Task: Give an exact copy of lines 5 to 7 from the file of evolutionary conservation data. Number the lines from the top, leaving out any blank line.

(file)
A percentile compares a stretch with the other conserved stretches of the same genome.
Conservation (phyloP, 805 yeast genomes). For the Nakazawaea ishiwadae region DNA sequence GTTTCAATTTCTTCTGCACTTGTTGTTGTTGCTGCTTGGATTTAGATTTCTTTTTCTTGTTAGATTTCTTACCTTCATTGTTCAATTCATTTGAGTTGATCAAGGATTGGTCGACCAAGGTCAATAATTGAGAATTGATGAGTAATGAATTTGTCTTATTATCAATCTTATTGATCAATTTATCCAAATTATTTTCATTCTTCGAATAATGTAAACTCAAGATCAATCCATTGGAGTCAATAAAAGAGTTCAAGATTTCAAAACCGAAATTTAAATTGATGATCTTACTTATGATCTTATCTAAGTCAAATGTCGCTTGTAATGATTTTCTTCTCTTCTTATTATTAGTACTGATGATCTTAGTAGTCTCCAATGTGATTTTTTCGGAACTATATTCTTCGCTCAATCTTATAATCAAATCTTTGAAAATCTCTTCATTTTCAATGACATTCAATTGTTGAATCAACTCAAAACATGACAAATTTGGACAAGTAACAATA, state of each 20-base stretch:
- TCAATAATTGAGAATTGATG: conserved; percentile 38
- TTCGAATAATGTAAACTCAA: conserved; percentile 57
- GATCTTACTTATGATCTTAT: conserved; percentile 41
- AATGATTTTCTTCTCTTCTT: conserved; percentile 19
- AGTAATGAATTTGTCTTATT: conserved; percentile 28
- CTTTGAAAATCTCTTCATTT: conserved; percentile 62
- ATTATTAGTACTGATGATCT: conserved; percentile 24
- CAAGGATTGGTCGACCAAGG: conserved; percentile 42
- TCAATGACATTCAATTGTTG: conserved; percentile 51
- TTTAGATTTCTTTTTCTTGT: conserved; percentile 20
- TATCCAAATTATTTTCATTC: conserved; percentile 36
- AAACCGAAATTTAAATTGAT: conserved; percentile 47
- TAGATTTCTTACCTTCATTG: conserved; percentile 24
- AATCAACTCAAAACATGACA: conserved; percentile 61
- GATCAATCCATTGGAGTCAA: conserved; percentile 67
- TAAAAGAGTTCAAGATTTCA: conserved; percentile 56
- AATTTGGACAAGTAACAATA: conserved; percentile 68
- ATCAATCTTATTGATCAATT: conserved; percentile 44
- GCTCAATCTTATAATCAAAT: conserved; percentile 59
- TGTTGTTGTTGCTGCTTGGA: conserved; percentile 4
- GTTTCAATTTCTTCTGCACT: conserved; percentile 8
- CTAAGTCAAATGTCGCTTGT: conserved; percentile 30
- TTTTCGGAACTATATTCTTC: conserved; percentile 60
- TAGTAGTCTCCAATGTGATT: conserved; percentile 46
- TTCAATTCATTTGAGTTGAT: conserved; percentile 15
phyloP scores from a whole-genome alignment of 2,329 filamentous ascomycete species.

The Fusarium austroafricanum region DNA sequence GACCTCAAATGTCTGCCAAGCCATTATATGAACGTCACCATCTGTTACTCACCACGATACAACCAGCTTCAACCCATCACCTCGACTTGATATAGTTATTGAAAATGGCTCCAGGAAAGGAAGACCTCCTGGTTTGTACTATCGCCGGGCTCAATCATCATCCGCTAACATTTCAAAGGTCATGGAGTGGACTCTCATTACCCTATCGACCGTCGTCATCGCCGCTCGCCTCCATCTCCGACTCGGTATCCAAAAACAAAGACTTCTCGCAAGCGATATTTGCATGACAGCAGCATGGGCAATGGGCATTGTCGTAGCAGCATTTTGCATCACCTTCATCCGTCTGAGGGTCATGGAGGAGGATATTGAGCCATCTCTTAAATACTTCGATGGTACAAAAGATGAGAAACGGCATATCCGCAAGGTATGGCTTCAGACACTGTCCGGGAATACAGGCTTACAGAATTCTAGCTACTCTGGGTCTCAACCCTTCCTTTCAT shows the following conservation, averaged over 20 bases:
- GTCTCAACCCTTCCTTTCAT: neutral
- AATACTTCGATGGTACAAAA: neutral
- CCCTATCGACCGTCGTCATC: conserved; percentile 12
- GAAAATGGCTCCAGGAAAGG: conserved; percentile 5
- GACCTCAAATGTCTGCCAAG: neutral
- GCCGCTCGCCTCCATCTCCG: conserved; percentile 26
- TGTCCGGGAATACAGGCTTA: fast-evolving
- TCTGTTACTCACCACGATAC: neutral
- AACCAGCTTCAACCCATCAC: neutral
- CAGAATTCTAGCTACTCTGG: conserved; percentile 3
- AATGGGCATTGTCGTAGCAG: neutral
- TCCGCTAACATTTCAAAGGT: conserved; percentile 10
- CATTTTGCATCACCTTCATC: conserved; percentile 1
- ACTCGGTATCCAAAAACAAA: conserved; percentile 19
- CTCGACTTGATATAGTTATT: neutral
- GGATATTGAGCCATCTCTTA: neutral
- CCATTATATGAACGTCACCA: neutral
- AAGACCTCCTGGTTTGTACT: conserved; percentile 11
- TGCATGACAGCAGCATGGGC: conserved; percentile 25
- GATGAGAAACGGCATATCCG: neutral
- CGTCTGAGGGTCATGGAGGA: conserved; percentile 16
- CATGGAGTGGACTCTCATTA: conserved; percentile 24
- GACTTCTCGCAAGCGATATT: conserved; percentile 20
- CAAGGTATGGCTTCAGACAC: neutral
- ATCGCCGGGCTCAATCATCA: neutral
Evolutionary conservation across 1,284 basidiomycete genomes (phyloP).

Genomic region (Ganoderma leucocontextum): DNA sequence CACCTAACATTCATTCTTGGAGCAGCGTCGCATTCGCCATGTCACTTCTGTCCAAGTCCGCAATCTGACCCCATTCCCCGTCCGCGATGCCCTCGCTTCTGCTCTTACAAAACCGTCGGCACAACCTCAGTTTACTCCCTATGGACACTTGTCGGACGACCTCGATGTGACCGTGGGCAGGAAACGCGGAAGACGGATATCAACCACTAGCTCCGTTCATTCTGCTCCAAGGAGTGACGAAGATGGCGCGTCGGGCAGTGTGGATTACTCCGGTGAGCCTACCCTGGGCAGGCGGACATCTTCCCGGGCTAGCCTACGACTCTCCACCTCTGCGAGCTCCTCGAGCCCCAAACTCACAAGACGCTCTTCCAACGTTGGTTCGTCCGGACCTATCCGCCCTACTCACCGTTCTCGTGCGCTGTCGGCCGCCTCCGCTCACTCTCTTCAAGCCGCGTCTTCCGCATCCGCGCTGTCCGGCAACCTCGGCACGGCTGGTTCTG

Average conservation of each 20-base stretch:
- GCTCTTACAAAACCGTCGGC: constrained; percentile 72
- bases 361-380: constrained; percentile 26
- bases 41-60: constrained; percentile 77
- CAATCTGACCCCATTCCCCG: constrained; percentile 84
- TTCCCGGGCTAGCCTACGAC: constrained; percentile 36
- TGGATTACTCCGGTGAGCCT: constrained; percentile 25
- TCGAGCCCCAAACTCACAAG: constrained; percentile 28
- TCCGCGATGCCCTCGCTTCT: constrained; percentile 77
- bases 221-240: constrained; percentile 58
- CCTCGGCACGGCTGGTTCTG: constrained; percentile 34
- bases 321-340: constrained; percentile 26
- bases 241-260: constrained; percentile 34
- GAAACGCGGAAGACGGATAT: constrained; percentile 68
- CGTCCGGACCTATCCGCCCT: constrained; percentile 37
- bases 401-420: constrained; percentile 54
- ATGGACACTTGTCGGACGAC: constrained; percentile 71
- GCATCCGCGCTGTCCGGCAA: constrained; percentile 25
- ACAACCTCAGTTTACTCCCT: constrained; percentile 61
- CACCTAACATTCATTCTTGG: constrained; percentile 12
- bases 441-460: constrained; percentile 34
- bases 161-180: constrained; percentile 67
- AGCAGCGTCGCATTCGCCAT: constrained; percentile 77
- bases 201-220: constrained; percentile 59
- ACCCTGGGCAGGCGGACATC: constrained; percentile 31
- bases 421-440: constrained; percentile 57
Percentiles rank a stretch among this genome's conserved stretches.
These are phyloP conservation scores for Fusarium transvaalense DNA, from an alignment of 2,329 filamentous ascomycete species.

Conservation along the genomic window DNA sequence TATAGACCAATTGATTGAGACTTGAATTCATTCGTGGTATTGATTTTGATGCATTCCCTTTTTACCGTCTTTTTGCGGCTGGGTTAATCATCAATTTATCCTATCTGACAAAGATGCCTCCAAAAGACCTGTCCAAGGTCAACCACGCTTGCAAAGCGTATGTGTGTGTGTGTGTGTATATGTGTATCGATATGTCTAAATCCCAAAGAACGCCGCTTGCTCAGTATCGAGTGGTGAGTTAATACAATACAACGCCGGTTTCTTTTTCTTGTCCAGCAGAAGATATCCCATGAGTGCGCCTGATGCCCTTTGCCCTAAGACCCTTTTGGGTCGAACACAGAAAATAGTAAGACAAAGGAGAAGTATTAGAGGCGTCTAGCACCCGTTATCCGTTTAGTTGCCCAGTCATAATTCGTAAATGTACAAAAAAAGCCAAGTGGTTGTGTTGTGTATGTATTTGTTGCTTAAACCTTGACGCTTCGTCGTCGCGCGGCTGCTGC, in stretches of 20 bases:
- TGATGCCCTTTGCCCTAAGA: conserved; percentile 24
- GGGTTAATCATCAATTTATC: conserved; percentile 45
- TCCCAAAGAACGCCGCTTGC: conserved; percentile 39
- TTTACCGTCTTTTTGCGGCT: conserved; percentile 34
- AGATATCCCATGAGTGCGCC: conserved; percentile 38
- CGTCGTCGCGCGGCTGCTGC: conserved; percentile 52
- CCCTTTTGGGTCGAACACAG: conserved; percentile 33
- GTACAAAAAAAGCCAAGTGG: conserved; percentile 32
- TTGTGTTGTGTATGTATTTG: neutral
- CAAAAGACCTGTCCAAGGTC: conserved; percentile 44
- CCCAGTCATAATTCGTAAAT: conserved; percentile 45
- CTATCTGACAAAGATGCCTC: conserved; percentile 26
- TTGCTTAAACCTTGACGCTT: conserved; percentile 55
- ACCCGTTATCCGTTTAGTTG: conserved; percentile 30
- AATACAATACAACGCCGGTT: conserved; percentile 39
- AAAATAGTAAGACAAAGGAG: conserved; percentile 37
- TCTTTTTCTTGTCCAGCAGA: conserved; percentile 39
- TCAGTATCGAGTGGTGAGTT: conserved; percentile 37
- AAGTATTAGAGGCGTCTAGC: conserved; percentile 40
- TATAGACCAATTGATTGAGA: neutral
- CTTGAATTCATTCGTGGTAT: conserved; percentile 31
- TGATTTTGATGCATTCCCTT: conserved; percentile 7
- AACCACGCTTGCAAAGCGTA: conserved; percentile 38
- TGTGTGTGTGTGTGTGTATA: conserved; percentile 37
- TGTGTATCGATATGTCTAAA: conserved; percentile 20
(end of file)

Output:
- GATCTTACTTATGATCTTAT: conserved; percentile 41
- AATGATTTTCTTCTCTTCTT: conserved; percentile 19
- AGTAATGAATTTGTCTTATT: conserved; percentile 28